Military exercises have been part of San Luis Obispo County history at least as far back as the early 20th century. Old picture postcards show mules and soldiers on horseback crossing the Cuesta Grade and setting up camp in Atascadero.
World War II brought a massive buildup from Fort Hunter Liggett to Camp Cooke, now Vandenberg Air Force Base.
San Luis Obispo County had Camp Roberts, Camp San Luis Obispo and a Navy facility at Morro Bay, as well as training at Cal Poly and what is now San Luis Obispo Regional Airport.
It is hard to coordinate armed forces from the same nation. Add the cultural and language differences of multinational forces and the need for training seems clear, at least to some.
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President Donald Trump wants to cease military exercises in South Korea. “We will stop the war games, which will save us a tremendous amount of money,” Trump said during a June 12 news conference in Singapore.
At the same time, the president is pushing planning for an extravagant military parade in the fall that many in the military have called wasteful.
The Telegram-Tribune carried the story of a massive mock invasion of San Simeon on March 21, 1955.
John L. Sarber wrote about Operation Surf Board, which was watched by thousands of spectators. Roughly one sixth of county residents turned out to witness the event.
Fortunately, only simulated atomic weapons were used.
To put that military exercise in context, the Korean War had reached armistice only 20 months earlier.
The Battle of Inchon, fought less than five years earlier, was a key amphibious landing that had reversed momentum of the Korean War.
American and United Nations forces had been in retreat, until General Douglas MacArthur used his experience with amphibious invasions during World War II to turn the tables on the North Korean army.
10,000 SEE ‘ATTACK’ ON SAN SIMEON
Soldiers Storm Beaches in Simulated Battle
SAN SIMEON BEACH, Mar. 21 —“Take ‘em off! Take ‘em off! God be with you!”
With these words, uttered over a loudspeaker, the first landing craft filled with U.S. infantrymen dropped its ramp on the beach, and the mammoth “Operation Surf Board” was underway.
Nearly 10,000 spectators were on hand to watch the spectacular maneuver—truly a “battle” and not a “show” to the thousands of army and navy men participating. Some of the crowd had assembled as early as yesterday, but at that time there was little to be seen. But at dawn today—a clear, beautiful morning—the ocean was teaming with landing craft of every description.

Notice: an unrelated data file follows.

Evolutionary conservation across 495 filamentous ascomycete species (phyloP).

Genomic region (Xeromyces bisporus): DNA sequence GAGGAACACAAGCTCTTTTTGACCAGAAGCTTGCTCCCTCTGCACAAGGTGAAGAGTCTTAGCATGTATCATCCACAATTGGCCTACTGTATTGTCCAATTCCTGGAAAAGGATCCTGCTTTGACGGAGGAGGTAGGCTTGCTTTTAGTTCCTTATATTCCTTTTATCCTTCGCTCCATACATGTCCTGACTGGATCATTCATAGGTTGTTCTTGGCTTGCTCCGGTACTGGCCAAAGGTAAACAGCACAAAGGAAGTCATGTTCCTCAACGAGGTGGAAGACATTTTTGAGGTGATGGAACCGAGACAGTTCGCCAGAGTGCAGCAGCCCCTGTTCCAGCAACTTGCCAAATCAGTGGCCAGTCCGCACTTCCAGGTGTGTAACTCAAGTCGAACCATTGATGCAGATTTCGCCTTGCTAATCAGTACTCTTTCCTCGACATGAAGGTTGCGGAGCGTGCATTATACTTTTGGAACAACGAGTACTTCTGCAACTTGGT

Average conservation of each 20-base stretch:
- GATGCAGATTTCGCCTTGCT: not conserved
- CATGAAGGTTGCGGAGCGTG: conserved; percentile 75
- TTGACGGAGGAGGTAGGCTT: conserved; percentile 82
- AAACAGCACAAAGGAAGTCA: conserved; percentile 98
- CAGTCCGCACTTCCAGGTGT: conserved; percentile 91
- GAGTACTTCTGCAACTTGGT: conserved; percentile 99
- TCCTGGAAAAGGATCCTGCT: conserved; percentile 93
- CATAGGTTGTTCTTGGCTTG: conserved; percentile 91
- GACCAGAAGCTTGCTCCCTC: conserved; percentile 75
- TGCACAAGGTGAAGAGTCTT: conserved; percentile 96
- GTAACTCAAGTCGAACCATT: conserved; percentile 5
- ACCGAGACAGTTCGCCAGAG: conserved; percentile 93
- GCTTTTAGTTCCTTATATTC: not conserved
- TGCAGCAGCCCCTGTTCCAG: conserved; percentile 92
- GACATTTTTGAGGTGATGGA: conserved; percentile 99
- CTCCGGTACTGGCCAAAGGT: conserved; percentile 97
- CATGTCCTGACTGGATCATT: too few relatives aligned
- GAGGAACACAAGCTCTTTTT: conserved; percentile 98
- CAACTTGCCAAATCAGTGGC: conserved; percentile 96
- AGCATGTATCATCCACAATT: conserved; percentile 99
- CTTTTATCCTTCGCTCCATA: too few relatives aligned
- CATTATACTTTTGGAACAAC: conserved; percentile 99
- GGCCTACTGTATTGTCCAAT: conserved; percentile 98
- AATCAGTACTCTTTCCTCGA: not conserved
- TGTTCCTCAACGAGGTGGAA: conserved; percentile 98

The larger ships—battle wagons, hospital ships and the like were out of sight, miles further away from land.
Right on Time
The 7 a.m. time set for the assault on San Simeon beach was kept to perfection, and at 10 a.m. there had not been a single accident to mar the landing operation.
Dozens of helicopters hovered over the beach and the surf for possible rescue operations. Scores of landing craft, some of them entirely new types, were used for the landing of a 5,000-man regimental combat team from 50 naval vessels.
As fast as they reached shore, infantrymen began digging foxholes in the turf adjacent to Highway 1. All equipment was waterproofed ready for immediate use.
First sign of battle was marked by the arrival of ten jet planes which zoomed in from the ocean and over the mountains toward Camp Hunter Liggett where the “aggressor force” is entrenched to defend a guided missile launching post.
By 11 a.m. the landing force had crossed the highway, and moved up the road near the Hearst castle, where the first battle problem was presented. Only “token resistance” was noted as yet.
Aerial liaison was at the Hearst air strip, where many types of planes were in constant activity.
Landing craft were still pouring in, and it appeared that much could be seen throughout the day. By tomorrow however the troops will have moved inland toward Hunter Liggett by an almost inaccessible road, and there will be nothing for the public to witness until the landing force returns to embark for the ships of the task force.
The army had set up a parking area which accommodated some 5,000 persons, but almost as many were watching from other hillsides in the area. The spectacle could be seen from Cambria. School buses were much in evidence, with many schools in the area closed to allow the youngsters to watch the amphibious operation.
An official party of observers gathered at a point considerably closer to the beach than the public parking area. Almost every nation of ht “free world” appeared to be represented.
It was announced that the explosions of atomic weapons would be simulated during the maneuvers, but that no atomic devices would be in actual use.
The training exercise primarily is to test the mobility of the 38th regiment of the 2nd division stationed at Fort Lewis, Wash., and cooperation of military forces.
Lt. Gen Willard G. Wyman is commander of Surf Board’s ground operations, while the sea task force is under the command of rear admiral Alfred E. Jarrell.
Under his command were nearly 12,000 sailors manning the aircraft carriers Philippine Sea and Badoeng Strait, the heavy cruiser, St. Paul, eight destroyers, four submarines, 27 amphibious landing craft and mine sweepers.
The navy softened up the “enemy” Saturday with a bombardment of San Clemente island off the Los Angeles coast, using big naval guns, rockets, mortars and aircraft bombing and strafing to “weaken” the uninhabited island.
One incident marred the operation when two navy planes collided in mid-air. Both pilots parachuted to safety however.
Two days have been allowed for the 38th to reach and destroy the missile site, after which they will return to the beach and board the task force.
Vice Adm. W.K. Phillips, First fleet commander, is jointly commanding the exercise with Wyman. Assisting Wyman is Maj. Gen. W.E. Dunkelberg of Fort Ord.